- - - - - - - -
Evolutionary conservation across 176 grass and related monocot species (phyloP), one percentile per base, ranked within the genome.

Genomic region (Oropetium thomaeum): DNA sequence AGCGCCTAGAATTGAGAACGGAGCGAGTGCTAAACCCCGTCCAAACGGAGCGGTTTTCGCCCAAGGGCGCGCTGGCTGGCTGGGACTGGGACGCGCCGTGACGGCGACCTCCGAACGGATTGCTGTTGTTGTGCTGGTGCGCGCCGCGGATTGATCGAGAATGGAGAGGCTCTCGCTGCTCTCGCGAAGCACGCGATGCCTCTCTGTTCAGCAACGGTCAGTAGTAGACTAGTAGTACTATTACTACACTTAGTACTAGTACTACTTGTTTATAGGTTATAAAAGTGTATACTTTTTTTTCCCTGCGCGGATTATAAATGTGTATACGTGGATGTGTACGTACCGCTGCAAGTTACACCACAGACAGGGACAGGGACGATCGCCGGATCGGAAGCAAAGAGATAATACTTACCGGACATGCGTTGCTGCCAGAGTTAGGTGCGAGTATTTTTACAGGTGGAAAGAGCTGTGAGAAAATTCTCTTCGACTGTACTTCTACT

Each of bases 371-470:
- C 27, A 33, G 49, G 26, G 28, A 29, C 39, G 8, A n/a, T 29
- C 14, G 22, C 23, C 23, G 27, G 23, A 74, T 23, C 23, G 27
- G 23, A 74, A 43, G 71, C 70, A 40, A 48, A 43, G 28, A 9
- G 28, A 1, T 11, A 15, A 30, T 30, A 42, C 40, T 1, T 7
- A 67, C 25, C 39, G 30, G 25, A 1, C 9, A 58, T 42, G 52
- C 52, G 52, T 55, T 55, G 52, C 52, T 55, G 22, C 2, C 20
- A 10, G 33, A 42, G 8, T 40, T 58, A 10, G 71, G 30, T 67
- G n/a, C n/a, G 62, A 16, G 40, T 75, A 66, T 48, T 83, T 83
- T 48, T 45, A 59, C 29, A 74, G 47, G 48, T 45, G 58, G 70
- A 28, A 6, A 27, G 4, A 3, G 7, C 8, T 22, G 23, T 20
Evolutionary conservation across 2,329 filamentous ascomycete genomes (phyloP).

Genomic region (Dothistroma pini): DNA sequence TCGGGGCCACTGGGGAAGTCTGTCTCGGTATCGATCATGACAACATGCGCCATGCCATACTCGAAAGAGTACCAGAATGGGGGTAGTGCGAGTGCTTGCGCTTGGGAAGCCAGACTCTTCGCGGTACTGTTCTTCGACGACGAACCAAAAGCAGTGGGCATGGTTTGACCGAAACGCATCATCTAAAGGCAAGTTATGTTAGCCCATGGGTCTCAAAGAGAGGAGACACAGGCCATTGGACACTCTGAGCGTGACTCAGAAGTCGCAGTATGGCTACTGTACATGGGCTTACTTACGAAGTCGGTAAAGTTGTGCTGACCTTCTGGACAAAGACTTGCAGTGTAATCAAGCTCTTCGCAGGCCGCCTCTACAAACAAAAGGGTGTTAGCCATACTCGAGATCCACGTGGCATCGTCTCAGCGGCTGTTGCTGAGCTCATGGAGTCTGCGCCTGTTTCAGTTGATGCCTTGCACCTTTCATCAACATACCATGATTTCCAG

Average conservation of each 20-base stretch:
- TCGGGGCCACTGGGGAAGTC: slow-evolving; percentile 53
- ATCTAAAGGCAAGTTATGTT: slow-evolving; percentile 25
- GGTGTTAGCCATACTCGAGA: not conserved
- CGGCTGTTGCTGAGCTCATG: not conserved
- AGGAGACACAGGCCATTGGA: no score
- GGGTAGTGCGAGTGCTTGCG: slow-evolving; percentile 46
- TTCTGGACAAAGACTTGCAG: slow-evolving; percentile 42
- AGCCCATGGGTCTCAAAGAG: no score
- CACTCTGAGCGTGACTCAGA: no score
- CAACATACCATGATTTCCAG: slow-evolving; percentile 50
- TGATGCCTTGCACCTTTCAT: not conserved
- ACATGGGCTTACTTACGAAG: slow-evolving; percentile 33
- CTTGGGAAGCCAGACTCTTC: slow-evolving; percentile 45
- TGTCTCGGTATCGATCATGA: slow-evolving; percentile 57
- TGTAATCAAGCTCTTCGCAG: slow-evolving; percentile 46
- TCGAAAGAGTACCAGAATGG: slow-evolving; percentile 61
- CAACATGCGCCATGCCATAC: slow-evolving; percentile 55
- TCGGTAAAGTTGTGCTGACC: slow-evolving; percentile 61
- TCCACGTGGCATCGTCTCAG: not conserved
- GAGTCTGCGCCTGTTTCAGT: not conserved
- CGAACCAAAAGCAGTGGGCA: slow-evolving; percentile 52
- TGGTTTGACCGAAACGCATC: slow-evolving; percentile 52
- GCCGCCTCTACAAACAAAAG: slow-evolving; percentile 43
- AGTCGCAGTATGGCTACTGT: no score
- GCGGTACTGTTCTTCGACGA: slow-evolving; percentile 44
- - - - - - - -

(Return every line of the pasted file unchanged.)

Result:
Evolutionary conservation across 176 grass and related monocot species (phyloP), one percentile per base, ranked within the genome.

Genomic region (Oropetium thomaeum): DNA sequence AGCGCCTAGAATTGAGAACGGAGCGAGTGCTAAACCCCGTCCAAACGGAGCGGTTTTCGCCCAAGGGCGCGCTGGCTGGCTGGGACTGGGACGCGCCGTGACGGCGACCTCCGAACGGATTGCTGTTGTTGTGCTGGTGCGCGCCGCGGATTGATCGAGAATGGAGAGGCTCTCGCTGCTCTCGCGAAGCACGCGATGCCTCTCTGTTCAGCAACGGTCAGTAGTAGACTAGTAGTACTATTACTACACTTAGTACTAGTACTACTTGTTTATAGGTTATAAAAGTGTATACTTTTTTTTCCCTGCGCGGATTATAAATGTGTATACGTGGATGTGTACGTACCGCTGCAAGTTACACCACAGACAGGGACAGGGACGATCGCCGGATCGGAAGCAAAGAGATAATACTTACCGGACATGCGTTGCTGCCAGAGTTAGGTGCGAGTATTTTTACAGGTGGAAAGAGCTGTGAGAAAATTCTCTTCGACTGTACTTCTACT

Each of bases 371-470:
- C 27, A 33, G 49, G 26, G 28, A 29, C 39, G 8, A n/a, T 29
- C 14, G 22, C 23, C 23, G 27, G 23, A 74, T 23, C 23, G 27
- G 23, A 74, A 43, G 71, C 70, A 40, A 48, A 43, G 28, A 9
- G 28, A 1, T 11, A 15, A 30, T 30, A 42, C 40, T 1, T 7
- A 67, C 25, C 39, G 30, G 25, A 1, C 9, A 58, T 42, G 52
- C 52, G 52, T 55, T 55, G 52, C 52, T 55, G 22, C 2, C 20
- A 10, G 33, A 42, G 8, T 40, T 58, A 10, G 71, G 30, T 67
- G n/a, C n/a, G 62, A 16, G 40, T 75, A 66, T 48, T 83, T 83
- T 48, T 45, A 59, C 29, A 74, G 47, G 48, T 45, G 58, G 70
- A 28, A 6, A 27, G 4, A 3, G 7, C 8, T 22, G 23, T 20
Evolutionary conservation across 2,329 filamentous ascomycete genomes (phyloP).

Genomic region (Dothistroma pini): DNA sequence TCGGGGCCACTGGGGAAGTCTGTCTCGGTATCGATCATGACAACATGCGCCATGCCATACTCGAAAGAGTACCAGAATGGGGGTAGTGCGAGTGCTTGCGCTTGGGAAGCCAGACTCTTCGCGGTACTGTTCTTCGACGACGAACCAAAAGCAGTGGGCATGGTTTGACCGAAACGCATCATCTAAAGGCAAGTTATGTTAGCCCATGGGTCTCAAAGAGAGGAGACACAGGCCATTGGACACTCTGAGCGTGACTCAGAAGTCGCAGTATGGCTACTGTACATGGGCTTACTTACGAAGTCGGTAAAGTTGTGCTGACCTTCTGGACAAAGACTTGCAGTGTAATCAAGCTCTTCGCAGGCCGCCTCTACAAACAAAAGGGTGTTAGCCATACTCGAGATCCACGTGGCATCGTCTCAGCGGCTGTTGCTGAGCTCATGGAGTCTGCGCCTGTTTCAGTTGATGCCTTGCACCTTTCATCAACATACCATGATTTCCAG

Average conservation of each 20-base stretch:
- TCGGGGCCACTGGGGAAGTC: slow-evolving; percentile 53
- ATCTAAAGGCAAGTTATGTT: slow-evolving; percentile 25
- GGTGTTAGCCATACTCGAGA: not conserved
- CGGCTGTTGCTGAGCTCATG: not conserved
- AGGAGACACAGGCCATTGGA: no score
- GGGTAGTGCGAGTGCTTGCG: slow-evolving; percentile 46
- TTCTGGACAAAGACTTGCAG: slow-evolving; percentile 42
- AGCCCATGGGTCTCAAAGAG: no score
- CACTCTGAGCGTGACTCAGA: no score
- CAACATACCATGATTTCCAG: slow-evolving; percentile 50
- TGATGCCTTGCACCTTTCAT: not conserved
- ACATGGGCTTACTTACGAAG: slow-evolving; percentile 33
- CTTGGGAAGCCAGACTCTTC: slow-evolving; percentile 45
- TGTCTCGGTATCGATCATGA: slow-evolving; percentile 57
- TGTAATCAAGCTCTTCGCAG: slow-evolving; percentile 46
- TCGAAAGAGTACCAGAATGG: slow-evolving; percentile 61
- CAACATGCGCCATGCCATAC: slow-evolving; percentile 55
- TCGGTAAAGTTGTGCTGACC: slow-evolving; percentile 61
- TCCACGTGGCATCGTCTCAG: not conserved
- GAGTCTGCGCCTGTTTCAGT: not conserved
- CGAACCAAAAGCAGTGGGCA: slow-evolving; percentile 52
- TGGTTTGACCGAAACGCATC: slow-evolving; percentile 52
- GCCGCCTCTACAAACAAAAG: slow-evolving; percentile 43
- AGTCGCAGTATGGCTACTGT: no score
- GCGGTACTGTTCTTCGACGA: slow-evolving; percentile 44